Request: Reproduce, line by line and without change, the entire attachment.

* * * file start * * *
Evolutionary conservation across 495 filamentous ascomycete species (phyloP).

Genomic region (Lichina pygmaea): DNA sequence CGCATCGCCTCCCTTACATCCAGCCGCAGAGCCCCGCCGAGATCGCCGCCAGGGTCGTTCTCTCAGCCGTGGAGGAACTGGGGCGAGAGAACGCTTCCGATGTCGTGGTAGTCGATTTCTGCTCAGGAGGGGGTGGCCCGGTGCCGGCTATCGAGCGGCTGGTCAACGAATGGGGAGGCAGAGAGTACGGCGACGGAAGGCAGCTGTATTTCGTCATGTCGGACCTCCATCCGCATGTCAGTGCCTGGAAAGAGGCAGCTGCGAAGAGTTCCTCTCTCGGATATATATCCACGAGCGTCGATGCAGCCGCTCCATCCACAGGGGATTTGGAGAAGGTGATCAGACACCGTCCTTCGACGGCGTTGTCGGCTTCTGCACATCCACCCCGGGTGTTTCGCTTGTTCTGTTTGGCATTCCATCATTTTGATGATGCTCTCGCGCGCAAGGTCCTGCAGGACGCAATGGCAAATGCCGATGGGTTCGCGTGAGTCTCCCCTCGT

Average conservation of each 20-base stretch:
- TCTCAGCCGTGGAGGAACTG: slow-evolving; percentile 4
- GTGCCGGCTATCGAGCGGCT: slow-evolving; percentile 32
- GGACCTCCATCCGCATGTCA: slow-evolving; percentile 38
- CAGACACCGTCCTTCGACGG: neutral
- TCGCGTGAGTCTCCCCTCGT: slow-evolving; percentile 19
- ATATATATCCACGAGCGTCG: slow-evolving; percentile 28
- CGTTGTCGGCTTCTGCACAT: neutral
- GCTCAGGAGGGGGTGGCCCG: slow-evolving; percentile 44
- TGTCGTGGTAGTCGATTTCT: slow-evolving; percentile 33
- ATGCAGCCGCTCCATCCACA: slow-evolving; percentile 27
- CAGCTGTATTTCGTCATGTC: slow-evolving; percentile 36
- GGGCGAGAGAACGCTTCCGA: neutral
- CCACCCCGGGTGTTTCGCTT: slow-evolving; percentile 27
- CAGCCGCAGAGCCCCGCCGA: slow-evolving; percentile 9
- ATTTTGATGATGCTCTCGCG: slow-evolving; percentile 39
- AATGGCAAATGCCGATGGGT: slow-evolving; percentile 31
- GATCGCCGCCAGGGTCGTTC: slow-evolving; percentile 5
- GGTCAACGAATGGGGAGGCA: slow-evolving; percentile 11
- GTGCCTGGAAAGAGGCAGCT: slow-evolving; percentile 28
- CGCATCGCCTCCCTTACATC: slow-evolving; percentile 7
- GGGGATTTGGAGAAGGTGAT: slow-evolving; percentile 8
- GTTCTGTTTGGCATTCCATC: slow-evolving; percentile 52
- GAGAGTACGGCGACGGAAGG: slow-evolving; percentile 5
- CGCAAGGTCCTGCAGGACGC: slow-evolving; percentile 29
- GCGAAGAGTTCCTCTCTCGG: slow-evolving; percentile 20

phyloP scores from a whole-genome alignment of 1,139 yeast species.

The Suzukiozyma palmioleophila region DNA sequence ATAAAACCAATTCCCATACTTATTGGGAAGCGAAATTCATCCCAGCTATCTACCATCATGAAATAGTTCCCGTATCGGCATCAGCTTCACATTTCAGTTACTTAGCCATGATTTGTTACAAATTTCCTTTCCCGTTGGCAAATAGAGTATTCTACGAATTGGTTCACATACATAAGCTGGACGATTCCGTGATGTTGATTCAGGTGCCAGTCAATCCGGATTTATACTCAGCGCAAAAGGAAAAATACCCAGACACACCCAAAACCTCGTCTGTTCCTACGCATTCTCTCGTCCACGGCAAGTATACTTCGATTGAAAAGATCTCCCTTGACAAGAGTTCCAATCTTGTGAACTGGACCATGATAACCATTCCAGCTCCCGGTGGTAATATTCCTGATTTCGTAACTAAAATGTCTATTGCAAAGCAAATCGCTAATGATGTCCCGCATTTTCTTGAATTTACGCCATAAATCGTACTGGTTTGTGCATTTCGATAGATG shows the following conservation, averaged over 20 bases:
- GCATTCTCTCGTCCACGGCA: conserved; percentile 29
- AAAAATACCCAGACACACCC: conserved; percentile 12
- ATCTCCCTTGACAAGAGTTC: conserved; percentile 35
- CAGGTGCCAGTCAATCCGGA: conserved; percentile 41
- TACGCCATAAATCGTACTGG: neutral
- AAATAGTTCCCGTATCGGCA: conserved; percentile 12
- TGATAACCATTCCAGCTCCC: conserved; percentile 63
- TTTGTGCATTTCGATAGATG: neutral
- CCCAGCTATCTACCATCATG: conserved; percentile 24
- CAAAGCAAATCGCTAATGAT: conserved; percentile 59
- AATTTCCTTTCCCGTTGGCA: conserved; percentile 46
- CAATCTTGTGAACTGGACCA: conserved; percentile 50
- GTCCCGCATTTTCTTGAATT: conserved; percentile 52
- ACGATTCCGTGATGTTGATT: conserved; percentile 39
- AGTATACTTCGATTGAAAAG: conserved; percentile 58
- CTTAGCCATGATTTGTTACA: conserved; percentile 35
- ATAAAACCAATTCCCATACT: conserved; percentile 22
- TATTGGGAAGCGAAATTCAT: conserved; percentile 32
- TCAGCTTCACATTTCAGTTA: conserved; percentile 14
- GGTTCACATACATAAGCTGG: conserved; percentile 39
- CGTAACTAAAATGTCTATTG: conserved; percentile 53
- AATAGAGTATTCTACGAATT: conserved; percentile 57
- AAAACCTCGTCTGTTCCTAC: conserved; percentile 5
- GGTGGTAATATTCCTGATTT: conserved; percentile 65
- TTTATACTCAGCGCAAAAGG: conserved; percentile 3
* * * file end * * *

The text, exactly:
Evolutionary conservation across 495 filamentous ascomycete species (phyloP).

Genomic region (Lichina pygmaea): DNA sequence CGCATCGCCTCCCTTACATCCAGCCGCAGAGCCCCGCCGAGATCGCCGCCAGGGTCGTTCTCTCAGCCGTGGAGGAACTGGGGCGAGAGAACGCTTCCGATGTCGTGGTAGTCGATTTCTGCTCAGGAGGGGGTGGCCCGGTGCCGGCTATCGAGCGGCTGGTCAACGAATGGGGAGGCAGAGAGTACGGCGACGGAAGGCAGCTGTATTTCGTCATGTCGGACCTCCATCCGCATGTCAGTGCCTGGAAAGAGGCAGCTGCGAAGAGTTCCTCTCTCGGATATATATCCACGAGCGTCGATGCAGCCGCTCCATCCACAGGGGATTTGGAGAAGGTGATCAGACACCGTCCTTCGACGGCGTTGTCGGCTTCTGCACATCCACCCCGGGTGTTTCGCTTGTTCTGTTTGGCATTCCATCATTTTGATGATGCTCTCGCGCGCAAGGTCCTGCAGGACGCAATGGCAAATGCCGATGGGTTCGCGTGAGTCTCCCCTCGT

Average conservation of each 20-base stretch:
- TCTCAGCCGTGGAGGAACTG: slow-evolving; percentile 4
- GTGCCGGCTATCGAGCGGCT: slow-evolving; percentile 32
- GGACCTCCATCCGCATGTCA: slow-evolving; percentile 38
- CAGACACCGTCCTTCGACGG: neutral
- TCGCGTGAGTCTCCCCTCGT: slow-evolving; percentile 19
- ATATATATCCACGAGCGTCG: slow-evolving; percentile 28
- CGTTGTCGGCTTCTGCACAT: neutral
- GCTCAGGAGGGGGTGGCCCG: slow-evolving; percentile 44
- TGTCGTGGTAGTCGATTTCT: slow-evolving; percentile 33
- ATGCAGCCGCTCCATCCACA: slow-evolving; percentile 27
- CAGCTGTATTTCGTCATGTC: slow-evolving; percentile 36
- GGGCGAGAGAACGCTTCCGA: neutral
- CCACCCCGGGTGTTTCGCTT: slow-evolving; percentile 27
- CAGCCGCAGAGCCCCGCCGA: slow-evolving; percentile 9
- ATTTTGATGATGCTCTCGCG: slow-evolving; percentile 39
- AATGGCAAATGCCGATGGGT: slow-evolving; percentile 31
- GATCGCCGCCAGGGTCGTTC: slow-evolving; percentile 5
- GGTCAACGAATGGGGAGGCA: slow-evolving; percentile 11
- GTGCCTGGAAAGAGGCAGCT: slow-evolving; percentile 28
- CGCATCGCCTCCCTTACATC: slow-evolving; percentile 7
- GGGGATTTGGAGAAGGTGAT: slow-evolving; percentile 8
- GTTCTGTTTGGCATTCCATC: slow-evolving; percentile 52
- GAGAGTACGGCGACGGAAGG: slow-evolving; percentile 5
- CGCAAGGTCCTGCAGGACGC: slow-evolving; percentile 29
- GCGAAGAGTTCCTCTCTCGG: slow-evolving; percentile 20

phyloP scores from a whole-genome alignment of 1,139 yeast species.

The Suzukiozyma palmioleophila region DNA sequence ATAAAACCAATTCCCATACTTATTGGGAAGCGAAATTCATCCCAGCTATCTACCATCATGAAATAGTTCCCGTATCGGCATCAGCTTCACATTTCAGTTACTTAGCCATGATTTGTTACAAATTTCCTTTCCCGTTGGCAAATAGAGTATTCTACGAATTGGTTCACATACATAAGCTGGACGATTCCGTGATGTTGATTCAGGTGCCAGTCAATCCGGATTTATACTCAGCGCAAAAGGAAAAATACCCAGACACACCCAAAACCTCGTCTGTTCCTACGCATTCTCTCGTCCACGGCAAGTATACTTCGATTGAAAAGATCTCCCTTGACAAGAGTTCCAATCTTGTGAACTGGACCATGATAACCATTCCAGCTCCCGGTGGTAATATTCCTGATTTCGTAACTAAAATGTCTATTGCAAAGCAAATCGCTAATGATGTCCCGCATTTTCTTGAATTTACGCCATAAATCGTACTGGTTTGTGCATTTCGATAGATG shows the following conservation, averaged over 20 bases:
- GCATTCTCTCGTCCACGGCA: conserved; percentile 29
- AAAAATACCCAGACACACCC: conserved; percentile 12
- ATCTCCCTTGACAAGAGTTC: conserved; percentile 35
- CAGGTGCCAGTCAATCCGGA: conserved; percentile 41
- TACGCCATAAATCGTACTGG: neutral
- AAATAGTTCCCGTATCGGCA: conserved; percentile 12
- TGATAACCATTCCAGCTCCC: conserved; percentile 63
- TTTGTGCATTTCGATAGATG: neutral
- CCCAGCTATCTACCATCATG: conserved; percentile 24
- CAAAGCAAATCGCTAATGAT: conserved; percentile 59
- AATTTCCTTTCCCGTTGGCA: conserved; percentile 46
- CAATCTTGTGAACTGGACCA: conserved; percentile 50
- GTCCCGCATTTTCTTGAATT: conserved; percentile 52
- ACGATTCCGTGATGTTGATT: conserved; percentile 39
- AGTATACTTCGATTGAAAAG: conserved; percentile 58
- CTTAGCCATGATTTGTTACA: conserved; percentile 35
- ATAAAACCAATTCCCATACT: conserved; percentile 22
- TATTGGGAAGCGAAATTCAT: conserved; percentile 32
- TCAGCTTCACATTTCAGTTA: conserved; percentile 14
- GGTTCACATACATAAGCTGG: conserved; percentile 39
- CGTAACTAAAATGTCTATTG: conserved; percentile 53
- AATAGAGTATTCTACGAATT: conserved; percentile 57
- AAAACCTCGTCTGTTCCTAC: conserved; percentile 5
- GGTGGTAATATTCCTGATTT: conserved; percentile 65
- TTTATACTCAGCGCAAAAGG: conserved; percentile 3